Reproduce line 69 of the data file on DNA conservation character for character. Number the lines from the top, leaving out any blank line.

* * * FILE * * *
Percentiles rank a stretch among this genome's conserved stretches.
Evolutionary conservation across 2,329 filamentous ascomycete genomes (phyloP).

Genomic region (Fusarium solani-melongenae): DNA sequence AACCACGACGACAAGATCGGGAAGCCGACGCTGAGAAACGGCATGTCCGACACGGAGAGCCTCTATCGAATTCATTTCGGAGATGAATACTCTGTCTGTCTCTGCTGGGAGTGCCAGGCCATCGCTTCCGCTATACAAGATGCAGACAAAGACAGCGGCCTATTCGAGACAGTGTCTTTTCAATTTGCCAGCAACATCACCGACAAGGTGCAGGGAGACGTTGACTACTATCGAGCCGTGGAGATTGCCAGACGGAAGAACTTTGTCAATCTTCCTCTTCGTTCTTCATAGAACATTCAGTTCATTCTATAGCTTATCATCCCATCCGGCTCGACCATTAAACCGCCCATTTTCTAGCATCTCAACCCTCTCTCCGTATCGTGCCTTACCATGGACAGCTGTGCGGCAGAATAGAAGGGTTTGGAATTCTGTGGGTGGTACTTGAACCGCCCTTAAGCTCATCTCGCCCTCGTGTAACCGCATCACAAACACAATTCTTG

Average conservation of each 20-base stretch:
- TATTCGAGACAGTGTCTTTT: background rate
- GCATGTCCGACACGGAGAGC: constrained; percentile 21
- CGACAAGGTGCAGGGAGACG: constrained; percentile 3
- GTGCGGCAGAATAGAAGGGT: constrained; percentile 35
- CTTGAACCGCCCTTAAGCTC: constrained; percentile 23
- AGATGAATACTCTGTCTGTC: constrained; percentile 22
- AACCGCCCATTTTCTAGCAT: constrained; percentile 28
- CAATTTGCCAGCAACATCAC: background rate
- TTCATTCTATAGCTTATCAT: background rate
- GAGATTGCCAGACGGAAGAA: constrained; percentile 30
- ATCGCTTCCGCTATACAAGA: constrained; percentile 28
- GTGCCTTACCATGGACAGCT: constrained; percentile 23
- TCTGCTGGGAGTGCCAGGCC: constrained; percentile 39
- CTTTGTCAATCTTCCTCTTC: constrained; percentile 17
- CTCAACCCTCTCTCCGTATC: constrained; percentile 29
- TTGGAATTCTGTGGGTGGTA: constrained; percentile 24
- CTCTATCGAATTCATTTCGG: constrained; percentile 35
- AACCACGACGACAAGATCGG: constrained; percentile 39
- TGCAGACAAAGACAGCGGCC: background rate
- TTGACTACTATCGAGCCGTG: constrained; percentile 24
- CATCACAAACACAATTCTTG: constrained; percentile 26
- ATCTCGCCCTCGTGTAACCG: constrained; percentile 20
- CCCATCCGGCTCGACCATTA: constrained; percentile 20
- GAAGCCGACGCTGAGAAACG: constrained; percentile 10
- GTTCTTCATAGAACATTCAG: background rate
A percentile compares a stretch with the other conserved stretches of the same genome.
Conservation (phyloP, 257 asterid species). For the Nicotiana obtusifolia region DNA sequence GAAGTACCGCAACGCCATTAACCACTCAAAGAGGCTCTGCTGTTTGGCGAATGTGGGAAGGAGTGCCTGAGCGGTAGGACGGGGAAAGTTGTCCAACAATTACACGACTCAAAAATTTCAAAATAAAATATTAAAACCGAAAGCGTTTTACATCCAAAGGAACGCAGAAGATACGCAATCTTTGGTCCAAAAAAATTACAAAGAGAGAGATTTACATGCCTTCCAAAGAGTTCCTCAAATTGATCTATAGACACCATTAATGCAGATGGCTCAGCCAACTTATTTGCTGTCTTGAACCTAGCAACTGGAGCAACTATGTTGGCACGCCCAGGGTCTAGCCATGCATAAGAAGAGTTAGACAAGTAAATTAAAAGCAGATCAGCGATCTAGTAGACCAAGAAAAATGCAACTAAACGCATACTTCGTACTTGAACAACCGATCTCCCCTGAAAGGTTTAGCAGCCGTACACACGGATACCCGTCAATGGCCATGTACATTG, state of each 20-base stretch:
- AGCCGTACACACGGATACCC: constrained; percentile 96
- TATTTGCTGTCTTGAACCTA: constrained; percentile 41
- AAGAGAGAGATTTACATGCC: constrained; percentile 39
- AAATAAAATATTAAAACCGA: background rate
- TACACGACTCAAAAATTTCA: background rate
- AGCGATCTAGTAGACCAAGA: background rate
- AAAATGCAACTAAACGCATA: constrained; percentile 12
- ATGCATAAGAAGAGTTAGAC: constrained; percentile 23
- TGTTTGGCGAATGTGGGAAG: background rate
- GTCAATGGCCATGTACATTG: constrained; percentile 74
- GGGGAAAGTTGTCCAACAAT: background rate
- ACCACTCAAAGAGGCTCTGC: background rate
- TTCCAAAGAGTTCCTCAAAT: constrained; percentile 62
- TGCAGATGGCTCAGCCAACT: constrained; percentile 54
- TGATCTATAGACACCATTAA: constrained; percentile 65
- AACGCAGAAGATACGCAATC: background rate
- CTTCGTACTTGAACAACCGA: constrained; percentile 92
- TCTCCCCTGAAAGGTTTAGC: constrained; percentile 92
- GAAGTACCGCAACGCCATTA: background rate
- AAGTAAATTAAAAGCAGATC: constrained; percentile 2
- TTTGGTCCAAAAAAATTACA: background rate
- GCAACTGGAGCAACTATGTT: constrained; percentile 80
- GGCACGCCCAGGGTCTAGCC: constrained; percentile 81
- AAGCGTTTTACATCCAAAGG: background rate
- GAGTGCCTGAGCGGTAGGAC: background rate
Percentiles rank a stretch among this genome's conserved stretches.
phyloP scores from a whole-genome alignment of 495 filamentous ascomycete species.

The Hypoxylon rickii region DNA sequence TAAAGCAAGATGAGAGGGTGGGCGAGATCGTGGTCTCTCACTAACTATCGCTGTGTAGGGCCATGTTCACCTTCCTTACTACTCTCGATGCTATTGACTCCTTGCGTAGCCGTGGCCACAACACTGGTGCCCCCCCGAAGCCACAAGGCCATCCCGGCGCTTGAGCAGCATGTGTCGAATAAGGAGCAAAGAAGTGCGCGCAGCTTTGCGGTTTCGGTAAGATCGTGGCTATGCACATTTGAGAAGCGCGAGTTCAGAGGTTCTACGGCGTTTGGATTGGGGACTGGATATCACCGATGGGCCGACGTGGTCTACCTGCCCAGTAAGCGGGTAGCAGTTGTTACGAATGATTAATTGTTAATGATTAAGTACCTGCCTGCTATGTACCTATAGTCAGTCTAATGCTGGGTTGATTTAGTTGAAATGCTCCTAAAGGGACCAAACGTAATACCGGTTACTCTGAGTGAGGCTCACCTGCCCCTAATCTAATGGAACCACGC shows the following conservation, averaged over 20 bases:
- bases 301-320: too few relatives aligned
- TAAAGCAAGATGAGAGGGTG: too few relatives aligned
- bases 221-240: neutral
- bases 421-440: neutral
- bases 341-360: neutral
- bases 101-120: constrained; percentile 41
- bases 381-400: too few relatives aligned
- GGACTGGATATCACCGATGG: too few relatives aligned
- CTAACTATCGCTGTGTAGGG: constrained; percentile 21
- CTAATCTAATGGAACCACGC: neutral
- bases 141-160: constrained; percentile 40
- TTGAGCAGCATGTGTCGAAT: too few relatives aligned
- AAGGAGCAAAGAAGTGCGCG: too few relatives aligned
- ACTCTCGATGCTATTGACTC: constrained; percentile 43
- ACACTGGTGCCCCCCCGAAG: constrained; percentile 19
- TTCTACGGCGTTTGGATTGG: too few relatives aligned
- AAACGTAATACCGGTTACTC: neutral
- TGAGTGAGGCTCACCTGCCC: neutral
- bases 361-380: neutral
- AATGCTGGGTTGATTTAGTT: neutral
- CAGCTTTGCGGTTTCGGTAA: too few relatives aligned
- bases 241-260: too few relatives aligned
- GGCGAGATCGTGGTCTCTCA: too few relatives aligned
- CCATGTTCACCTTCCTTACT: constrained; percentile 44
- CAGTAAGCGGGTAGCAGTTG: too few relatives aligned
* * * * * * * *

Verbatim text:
- CTAATCTAATGGAACCACGC: neutral